The Descent of Man

The Descent of Man, and Selection in Relation to Sex

DARWIN, CHARLES FIRST EDITION, FIRST ISSUE (one of only 2500 copies) of Darwin's seminal work on the evolution of man. THE WILLIAM RANDOLPH HEARST COPY, in stunning Bayntun bindings. "This is really two works. The first demolished the theory that the universe was created for Man, while in the second Darwin presented a mass of evidence in support of his earlier hypothesis regarding sexual selection. In the Origin, Darwin had avoided discussing the place occupied by homo sapiens in the scheme of natural selection, stating only that `light will be thrown on the origin of man and his history.' Twelve years later he made good his promise with The Descent of Man, in which he compared man's physical and psychological characteristics to similar traits in apes and other animals, showing how even man's mind and moral sense could have developed through evolutionary processes. In discussing man's ancestry, Darwin did not claim that man was directly descended from apes as we know them today, but stated simply that the extent ancestors of homo sapiens would have to be classified among the primates; however, this statement, as misinterpreted by the popular press, caused a furor second only to that raised by the Origin" (Norman 599). "The word `evolution' occurs, for the first time in any of Darwin's works, on page 2 of the first volume of the first edition" (Freeman, p.129). First issue, with second volume with errata on verso of title and Postscript leaf tipped in after Contents. Provenance: The William Randolph Hearst copy, with early documentation and his library shelf tags on rear endpapers. The legendary publisher William Randolph Hearst (1863-1951) spent lavishly on art and books early in his career, creating one of the great private libraries in the United States. By the late 1930s, however, he was awash in debt and forced to sell many of his beloved artworks and books: "In 1937, more than $125 million in debt, he lost control of his holdings. Clarence John Shearn of Chase National Bank began getting rid of the unprofitable media and real estate. Hearst's reckless spending on art, another source of his problem, was stopped. He agreed to sell two-thirds of his art collection and stopped construction on San Simeon. Hearst collections that had not reached California were offered to the public. For several years, the sale of his artworks in a New York department store filled more floor space than Hearst had built at La Casa Grande. Of the forty-two papers that he had bought or established, only seventeen remained by 1940." (American National Biography). This copy was sold in 1940 when Hearst was in the process of liquidating his assets and includes the original sales receipt from the department store Marshall Field from February 20, 1940, noting that the Descent of Man was from the "W.R. Hearst Collection", along with a typed description with the Marshall Field inventory number. London: John Murray, 1871. Octavo, superb rich crushed crimson morocco by Bayntun with decorated spines and boards, marbled endpapers, top edges gilt. Two volumes. With half-titles in each volume. Bound without ads. Almost invisible hair-line scratch on front board, otherwise remarkably fine. AN ABSOLUTELY STUNNING SET IN NEARLY PERFECT CONDITION WITH A NOTABLE PROVENANCE.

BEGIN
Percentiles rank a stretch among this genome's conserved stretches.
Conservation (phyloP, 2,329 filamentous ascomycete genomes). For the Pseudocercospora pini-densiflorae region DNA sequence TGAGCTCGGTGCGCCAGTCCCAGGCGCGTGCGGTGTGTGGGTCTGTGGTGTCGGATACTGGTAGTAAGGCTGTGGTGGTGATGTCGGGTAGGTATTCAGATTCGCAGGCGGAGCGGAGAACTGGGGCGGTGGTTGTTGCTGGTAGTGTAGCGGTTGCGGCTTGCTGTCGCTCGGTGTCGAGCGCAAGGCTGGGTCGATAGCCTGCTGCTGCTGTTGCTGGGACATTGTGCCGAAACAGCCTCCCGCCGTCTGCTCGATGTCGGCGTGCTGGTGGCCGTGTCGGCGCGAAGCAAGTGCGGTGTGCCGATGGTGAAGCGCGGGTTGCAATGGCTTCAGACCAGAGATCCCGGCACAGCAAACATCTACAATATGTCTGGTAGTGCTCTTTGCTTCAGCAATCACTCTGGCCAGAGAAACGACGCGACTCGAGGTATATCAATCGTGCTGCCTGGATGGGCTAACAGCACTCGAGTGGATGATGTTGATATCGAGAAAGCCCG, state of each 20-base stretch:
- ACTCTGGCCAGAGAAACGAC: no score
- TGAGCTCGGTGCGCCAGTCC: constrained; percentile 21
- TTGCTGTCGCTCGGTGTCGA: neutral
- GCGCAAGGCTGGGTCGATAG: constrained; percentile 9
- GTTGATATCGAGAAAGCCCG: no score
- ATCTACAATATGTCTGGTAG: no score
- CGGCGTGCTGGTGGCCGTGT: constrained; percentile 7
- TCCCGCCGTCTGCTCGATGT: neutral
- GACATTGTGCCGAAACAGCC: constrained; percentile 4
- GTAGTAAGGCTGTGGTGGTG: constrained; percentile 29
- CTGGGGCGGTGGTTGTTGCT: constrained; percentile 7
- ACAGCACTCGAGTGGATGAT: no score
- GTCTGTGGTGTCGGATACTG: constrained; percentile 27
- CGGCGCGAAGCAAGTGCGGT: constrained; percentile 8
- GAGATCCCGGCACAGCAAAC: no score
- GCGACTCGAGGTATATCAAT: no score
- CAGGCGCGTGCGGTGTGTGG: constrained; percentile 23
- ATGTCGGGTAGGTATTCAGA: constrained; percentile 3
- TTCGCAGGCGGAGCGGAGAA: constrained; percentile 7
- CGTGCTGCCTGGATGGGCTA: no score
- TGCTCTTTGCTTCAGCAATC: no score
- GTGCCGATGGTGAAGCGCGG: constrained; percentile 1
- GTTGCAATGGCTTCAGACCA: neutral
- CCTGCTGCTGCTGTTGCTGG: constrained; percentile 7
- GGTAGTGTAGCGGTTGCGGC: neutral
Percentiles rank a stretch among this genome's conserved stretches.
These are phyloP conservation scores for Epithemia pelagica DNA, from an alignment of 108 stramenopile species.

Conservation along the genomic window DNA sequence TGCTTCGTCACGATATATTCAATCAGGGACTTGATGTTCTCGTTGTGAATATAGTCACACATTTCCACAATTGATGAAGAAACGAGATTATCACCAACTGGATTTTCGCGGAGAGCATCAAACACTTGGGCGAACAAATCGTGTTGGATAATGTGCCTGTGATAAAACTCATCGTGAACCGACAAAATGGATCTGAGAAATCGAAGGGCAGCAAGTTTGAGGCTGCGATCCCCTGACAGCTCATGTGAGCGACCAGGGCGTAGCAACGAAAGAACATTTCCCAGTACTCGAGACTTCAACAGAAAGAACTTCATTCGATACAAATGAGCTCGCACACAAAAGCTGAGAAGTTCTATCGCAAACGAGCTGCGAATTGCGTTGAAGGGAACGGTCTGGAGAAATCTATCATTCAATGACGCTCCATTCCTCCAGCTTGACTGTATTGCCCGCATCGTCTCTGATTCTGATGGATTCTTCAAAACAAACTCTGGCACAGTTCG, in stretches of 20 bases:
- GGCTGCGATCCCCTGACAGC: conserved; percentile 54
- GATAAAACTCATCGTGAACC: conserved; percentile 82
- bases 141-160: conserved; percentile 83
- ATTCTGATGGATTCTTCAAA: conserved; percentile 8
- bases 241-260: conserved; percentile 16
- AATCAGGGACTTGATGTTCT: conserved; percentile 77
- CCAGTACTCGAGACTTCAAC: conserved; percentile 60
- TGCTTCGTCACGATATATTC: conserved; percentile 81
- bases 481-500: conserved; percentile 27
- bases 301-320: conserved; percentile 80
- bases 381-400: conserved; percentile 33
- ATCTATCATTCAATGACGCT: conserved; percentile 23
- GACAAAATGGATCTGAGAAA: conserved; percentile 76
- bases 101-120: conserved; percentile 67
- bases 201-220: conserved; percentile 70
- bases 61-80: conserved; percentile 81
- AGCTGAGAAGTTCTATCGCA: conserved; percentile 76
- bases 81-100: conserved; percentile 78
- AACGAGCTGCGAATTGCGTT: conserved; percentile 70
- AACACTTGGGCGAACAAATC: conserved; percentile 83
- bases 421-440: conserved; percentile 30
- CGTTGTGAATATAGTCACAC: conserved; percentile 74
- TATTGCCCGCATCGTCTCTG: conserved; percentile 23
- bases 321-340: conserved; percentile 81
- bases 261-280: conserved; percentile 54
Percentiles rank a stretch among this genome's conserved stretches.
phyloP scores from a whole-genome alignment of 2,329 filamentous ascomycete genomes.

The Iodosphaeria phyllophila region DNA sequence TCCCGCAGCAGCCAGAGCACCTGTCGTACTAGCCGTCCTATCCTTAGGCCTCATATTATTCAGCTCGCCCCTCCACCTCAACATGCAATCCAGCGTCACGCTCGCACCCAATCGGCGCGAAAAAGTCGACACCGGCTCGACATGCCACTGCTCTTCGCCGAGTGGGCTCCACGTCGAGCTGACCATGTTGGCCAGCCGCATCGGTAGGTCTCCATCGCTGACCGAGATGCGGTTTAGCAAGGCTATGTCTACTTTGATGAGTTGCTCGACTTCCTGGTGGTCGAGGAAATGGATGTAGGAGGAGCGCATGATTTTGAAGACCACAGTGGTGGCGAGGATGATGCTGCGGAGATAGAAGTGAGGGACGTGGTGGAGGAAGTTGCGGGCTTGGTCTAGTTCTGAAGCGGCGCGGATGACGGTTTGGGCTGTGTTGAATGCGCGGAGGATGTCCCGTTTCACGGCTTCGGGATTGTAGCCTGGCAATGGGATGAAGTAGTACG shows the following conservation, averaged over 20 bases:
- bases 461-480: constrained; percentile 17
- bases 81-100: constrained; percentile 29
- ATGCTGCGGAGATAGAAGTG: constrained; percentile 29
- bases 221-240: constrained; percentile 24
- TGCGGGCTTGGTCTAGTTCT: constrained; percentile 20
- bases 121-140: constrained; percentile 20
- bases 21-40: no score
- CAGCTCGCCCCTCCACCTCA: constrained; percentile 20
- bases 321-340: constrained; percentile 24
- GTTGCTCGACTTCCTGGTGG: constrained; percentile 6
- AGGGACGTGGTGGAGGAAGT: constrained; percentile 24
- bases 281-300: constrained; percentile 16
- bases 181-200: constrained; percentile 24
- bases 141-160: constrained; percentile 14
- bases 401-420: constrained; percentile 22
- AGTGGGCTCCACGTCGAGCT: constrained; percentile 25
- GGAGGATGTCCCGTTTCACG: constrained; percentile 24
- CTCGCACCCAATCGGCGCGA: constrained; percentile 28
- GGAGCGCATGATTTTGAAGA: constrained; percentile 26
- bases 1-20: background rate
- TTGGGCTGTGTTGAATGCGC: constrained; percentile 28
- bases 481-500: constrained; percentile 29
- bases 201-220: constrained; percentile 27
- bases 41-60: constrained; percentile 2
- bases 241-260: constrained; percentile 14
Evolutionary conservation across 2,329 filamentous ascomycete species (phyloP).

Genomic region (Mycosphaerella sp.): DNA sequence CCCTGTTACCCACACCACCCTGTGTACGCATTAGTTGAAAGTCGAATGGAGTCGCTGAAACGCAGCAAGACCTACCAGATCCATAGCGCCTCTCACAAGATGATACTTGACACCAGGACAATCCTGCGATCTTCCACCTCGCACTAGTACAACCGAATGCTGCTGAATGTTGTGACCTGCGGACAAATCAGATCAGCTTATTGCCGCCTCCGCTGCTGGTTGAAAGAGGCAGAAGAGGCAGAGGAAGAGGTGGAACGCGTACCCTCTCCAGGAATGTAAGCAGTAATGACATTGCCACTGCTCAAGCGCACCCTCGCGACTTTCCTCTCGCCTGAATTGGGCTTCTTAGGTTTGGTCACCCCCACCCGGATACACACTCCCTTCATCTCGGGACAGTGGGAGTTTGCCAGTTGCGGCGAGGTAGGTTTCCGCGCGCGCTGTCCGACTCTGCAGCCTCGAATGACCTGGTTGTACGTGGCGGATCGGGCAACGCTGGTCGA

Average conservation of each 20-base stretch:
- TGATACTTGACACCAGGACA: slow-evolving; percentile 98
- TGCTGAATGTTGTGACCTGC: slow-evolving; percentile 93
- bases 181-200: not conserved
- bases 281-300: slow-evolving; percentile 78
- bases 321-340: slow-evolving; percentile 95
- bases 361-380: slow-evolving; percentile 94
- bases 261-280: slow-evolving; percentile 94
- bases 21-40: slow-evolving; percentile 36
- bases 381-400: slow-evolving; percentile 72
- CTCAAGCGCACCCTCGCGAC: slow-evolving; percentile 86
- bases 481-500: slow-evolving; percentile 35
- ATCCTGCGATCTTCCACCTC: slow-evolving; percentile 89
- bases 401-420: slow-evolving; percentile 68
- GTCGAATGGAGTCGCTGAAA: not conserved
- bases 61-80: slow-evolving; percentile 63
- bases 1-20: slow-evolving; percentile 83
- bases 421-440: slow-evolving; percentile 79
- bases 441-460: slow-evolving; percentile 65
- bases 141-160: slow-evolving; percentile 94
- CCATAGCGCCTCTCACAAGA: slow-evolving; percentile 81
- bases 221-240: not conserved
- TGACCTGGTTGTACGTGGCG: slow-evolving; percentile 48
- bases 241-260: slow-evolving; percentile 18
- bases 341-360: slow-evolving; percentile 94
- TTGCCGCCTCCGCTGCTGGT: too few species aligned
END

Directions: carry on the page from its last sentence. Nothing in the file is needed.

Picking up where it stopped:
Über die mechanische Bedeutung des zweiten Hauptsatzes der Wärmetheorie (1866). WITH: Studien über das Gleichgewicht der lebendigen Kraft zwischen bewegten materiellen Punkten (1868). WITH: Einige allgemeine Sätze über Wärmegleichgewicht (1871). WITH: Weitere Studien über das Warmegleichgewicht unter Gasmoleculen (1872). WITH: Über die Beziehung zwischen dem zweiten hauptsatze der mechanischen Warmetheorie und der Wahrscheinlichkeitsrechnung. (1877)